Dorian returned with a pair of heavy woolen socks. “Ah guessed ‘small,’ the medic shrugged as he handed them over. “Yeva told me she shopped here...left tha mournin’ dress behind and all. Apparently, tha rabbi let her of tha hook when he learned how long she’d sat with her husband.” He eyed the lengthy rack with its’ numerous boots. “Any of these seem right fah yah?”

“Thank you for these,” with a glance shot over her shoulder, Ly stooped to sock the poor frigid foot. “Just right. Well, they’re all so functional. That pair over there looks like something Jacy would have gotten.” The last time she was shopping with anyone was with Jacy by her side. In a small way it had given her comfort to see all the things set in rows waiting to be bought. She imagined Jacy might feel the same. But she was gone, now, and the boat was a little smaller. Just like Marisol, a fresh loss with fond memories. Chewing the inside of her lip, she chose the pair that looked like something Marisol would have worn. Functional. Study, but… her fingers pulled at the tongue to reveal a lively pattern of birds singing from tree branches on a background of buffalo plaid. “These are the ones,” a smirk was climbing her cheeks just thinking of how Marisol might wear something like these. To the shopkeep she asked, “Do you have these in a smaller size?”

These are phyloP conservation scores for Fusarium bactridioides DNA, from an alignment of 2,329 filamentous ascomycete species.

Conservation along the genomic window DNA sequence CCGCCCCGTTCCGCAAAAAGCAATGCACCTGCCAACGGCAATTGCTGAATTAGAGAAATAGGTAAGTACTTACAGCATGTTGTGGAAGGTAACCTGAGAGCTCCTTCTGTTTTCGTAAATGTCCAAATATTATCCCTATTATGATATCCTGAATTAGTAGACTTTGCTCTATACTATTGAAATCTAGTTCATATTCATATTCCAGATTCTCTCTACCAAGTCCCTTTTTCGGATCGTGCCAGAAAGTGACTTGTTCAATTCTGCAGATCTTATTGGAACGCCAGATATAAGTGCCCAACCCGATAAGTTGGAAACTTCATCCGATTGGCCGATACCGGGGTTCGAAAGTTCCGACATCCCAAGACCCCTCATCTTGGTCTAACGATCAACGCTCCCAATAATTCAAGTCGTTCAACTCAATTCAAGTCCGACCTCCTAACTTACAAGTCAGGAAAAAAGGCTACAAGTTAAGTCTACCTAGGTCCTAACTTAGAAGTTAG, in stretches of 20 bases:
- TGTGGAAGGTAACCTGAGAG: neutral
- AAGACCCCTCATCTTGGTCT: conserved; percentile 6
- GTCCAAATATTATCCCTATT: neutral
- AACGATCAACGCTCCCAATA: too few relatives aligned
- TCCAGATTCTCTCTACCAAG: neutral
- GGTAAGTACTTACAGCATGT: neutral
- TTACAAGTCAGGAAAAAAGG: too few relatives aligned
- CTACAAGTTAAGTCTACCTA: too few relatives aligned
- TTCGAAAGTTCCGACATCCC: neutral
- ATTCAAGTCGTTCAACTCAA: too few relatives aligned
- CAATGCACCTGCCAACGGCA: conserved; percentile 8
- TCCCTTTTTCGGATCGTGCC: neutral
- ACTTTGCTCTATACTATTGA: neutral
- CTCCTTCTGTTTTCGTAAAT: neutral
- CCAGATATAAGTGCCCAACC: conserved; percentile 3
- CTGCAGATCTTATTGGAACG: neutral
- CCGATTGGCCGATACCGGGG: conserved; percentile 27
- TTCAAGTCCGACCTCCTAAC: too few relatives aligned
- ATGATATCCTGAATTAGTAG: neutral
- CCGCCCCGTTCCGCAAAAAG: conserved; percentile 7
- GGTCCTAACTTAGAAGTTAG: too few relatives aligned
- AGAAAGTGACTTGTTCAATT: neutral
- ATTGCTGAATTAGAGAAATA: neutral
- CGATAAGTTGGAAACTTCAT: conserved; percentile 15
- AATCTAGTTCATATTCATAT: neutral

To see Lyen’s face held in a secretive sort of smile brought Dorian to turn away, lest he spoil her moment. As the merchant hustled to his stockroom, Adler took a moment to study the firearms in their locked display cases. The shop was well provisioned...a requirement in a place like Aurora Creek. And there were several models whose lighter builds would serve…